I love ink pens & journals or as Montblanc categorizes them: ‘Fine Lifetime Companions’. My 1st journaling experience was when I was 12 years old. Okay, I mean, at 12, I wrote in my One Year Diary. I’ve come across the diary from time to time. It’s one of the few things I’ve managed to hang onto from my childhood.
My twelve-year-old self had lots to say: “Trudy Williams had a party and invited boys.” One phrase that appeared in my journal again and again was “I washed dishes, did homework and went to bed.” Other repeat phrases were: “I don’t like cleaning my room” “I love Girl Scout meetings” and “I hate going to bed at 7:30.” I wrote in great detail some days and other times, I just listed who I liked or disliked. You remember, preteen stuff.
About three months into my year’s writing, I detailed what happened when my dad fell out of bed. I later found out he had a heart attack and was transported to the hospital in El Dorado and later the Veteran’s Hospital in Little Rock.
After a month, he passed. He was a retired high school principal in El Dorado. The diary, I’ve kept some 50 years helped me understand what I experienced, as we grieved the death of my dad. It is enlightening to get a glimpse of my thoughts, ideas and feelings so long ago.
The Value of Words
Thanks to the journal, I can go back and look at it what happened when I was 12. Amazing! Within the next 60 days after my father’s death, my mother’s mother died. I continued writing in my diary throughout the summer. I went to California with my cousins (Bessie, Carl, Jr & Waymon) and then spent the school year in Chicago with another set of cousins (Elvie & Bobby).
As an avid reader, I was always looking for something – anything – to read (cereal boxes, labels on cans, etc.). That summer, in Chicago, while looking for something to read in a china cabinet drawer, I found a card, which read – “We’ve adopted a baby”. When I looked inside, I saw my name. I never told anyone I saw the card, until my sophomore year in college.
Upon returning to Arkansas from Chicago the next year, my mom had moved us to Little Rock. Once I was out of college – nine years after I saw the card, my mother (persuaded by her sisters) told me I was adopted. I never told her I already knew.
Today, I encourage my students to write because I know it will help them sort out what’s going on in their heads. It could be sorting through events, activities, concepts, and/or ideas. Writing can help immediately and in the future when it helps you remember.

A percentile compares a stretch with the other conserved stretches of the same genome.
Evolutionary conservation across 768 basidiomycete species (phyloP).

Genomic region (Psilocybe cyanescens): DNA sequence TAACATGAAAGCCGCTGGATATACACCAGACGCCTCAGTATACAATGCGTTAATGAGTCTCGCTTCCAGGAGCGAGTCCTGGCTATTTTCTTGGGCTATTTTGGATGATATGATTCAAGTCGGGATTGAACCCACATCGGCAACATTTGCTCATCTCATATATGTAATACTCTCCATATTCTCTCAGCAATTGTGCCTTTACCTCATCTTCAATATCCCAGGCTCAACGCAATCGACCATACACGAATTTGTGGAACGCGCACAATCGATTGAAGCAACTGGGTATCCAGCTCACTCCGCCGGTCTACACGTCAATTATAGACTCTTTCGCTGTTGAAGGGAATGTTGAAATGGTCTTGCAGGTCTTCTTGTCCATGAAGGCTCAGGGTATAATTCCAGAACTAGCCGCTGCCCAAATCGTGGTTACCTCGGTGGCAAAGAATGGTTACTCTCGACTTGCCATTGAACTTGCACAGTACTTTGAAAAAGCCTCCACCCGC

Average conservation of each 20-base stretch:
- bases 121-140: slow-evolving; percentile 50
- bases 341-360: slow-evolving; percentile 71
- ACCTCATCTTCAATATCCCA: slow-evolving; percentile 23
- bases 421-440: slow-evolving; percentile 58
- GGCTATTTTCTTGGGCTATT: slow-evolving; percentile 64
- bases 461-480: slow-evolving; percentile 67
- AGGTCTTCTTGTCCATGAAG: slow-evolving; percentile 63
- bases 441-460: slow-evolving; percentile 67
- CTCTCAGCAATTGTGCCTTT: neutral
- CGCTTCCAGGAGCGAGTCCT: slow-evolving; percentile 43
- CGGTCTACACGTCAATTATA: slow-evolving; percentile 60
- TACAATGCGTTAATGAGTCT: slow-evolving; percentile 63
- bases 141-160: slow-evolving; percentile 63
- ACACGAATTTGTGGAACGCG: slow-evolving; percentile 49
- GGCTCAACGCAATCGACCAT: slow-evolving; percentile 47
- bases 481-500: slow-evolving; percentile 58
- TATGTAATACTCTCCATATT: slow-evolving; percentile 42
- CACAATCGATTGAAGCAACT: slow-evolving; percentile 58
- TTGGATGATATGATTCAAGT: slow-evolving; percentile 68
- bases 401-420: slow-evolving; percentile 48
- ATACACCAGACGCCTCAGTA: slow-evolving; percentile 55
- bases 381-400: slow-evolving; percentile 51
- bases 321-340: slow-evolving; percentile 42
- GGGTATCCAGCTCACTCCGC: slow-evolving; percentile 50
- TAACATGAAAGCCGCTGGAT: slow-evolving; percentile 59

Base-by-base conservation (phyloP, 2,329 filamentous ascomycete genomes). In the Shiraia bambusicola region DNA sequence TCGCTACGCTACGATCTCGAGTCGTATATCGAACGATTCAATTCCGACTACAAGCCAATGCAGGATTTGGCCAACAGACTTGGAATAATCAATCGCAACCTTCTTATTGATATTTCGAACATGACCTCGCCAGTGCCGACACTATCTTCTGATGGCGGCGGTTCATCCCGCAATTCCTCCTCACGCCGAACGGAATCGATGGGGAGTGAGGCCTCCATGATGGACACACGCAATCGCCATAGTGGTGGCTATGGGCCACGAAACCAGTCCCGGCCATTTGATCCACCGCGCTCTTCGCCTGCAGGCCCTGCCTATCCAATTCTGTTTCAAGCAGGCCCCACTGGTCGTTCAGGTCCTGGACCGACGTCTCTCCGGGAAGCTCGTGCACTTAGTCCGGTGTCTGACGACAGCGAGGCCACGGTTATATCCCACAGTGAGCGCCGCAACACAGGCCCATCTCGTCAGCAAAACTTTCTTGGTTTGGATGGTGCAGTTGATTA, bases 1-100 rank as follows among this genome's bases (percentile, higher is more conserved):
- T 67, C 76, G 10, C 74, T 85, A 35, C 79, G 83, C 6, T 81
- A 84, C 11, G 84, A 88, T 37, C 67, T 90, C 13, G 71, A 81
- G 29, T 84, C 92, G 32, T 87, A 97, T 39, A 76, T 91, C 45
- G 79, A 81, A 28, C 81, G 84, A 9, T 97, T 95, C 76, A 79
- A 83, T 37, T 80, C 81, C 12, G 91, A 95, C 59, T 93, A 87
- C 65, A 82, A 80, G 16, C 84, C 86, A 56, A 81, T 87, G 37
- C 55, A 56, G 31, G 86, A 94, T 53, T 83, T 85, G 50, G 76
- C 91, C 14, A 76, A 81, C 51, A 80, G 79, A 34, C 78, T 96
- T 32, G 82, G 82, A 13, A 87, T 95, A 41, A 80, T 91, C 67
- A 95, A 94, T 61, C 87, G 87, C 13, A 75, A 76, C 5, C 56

Recall is better when you write the words down. It cements the event in your mind and helps you process that event or information. Taking notes or even writing a word or two ensures the imprinting of key concepts. Linking new concepts to things you already know make it more likely you will recall the information later.
James PenneBaker, a pioneer in Writing Therapy, researched the connection between language and recovering from trauma. You might not know if there will be traumatic events to write about, but you could gain insight into your own thinking, if you choose to keep a journal. Several of my friends kept journals through their Breast Cancer journey. They shared them with me and others, which helped us know what might lie ahead. These journals and our friends’ step-by-step walk with us were invaluable.
Upon looking back in your journal, you might now see how that ‘bad thing’ you thought happened to you was really a blessing in disguise. Or, you may learn just how naïve you were about things you were so sure of and life’s growth experiences could become crystal clear. (An Incredible Adventure post)
Lessons from this early diary experience:
1.) Take life seriously,
2.) There is power in putting pen to paper, and
3.) Pass this writing experience on.
I know, when I open my journal, pick up my pen and start writing my thoughts, I’m thankful for the simple act of writing. I could be writing what’s coming up, my to-do list, how someone lightened my day or a love letter.
“We write to taste life twice, in the moment and in retrospect.” Anais Nin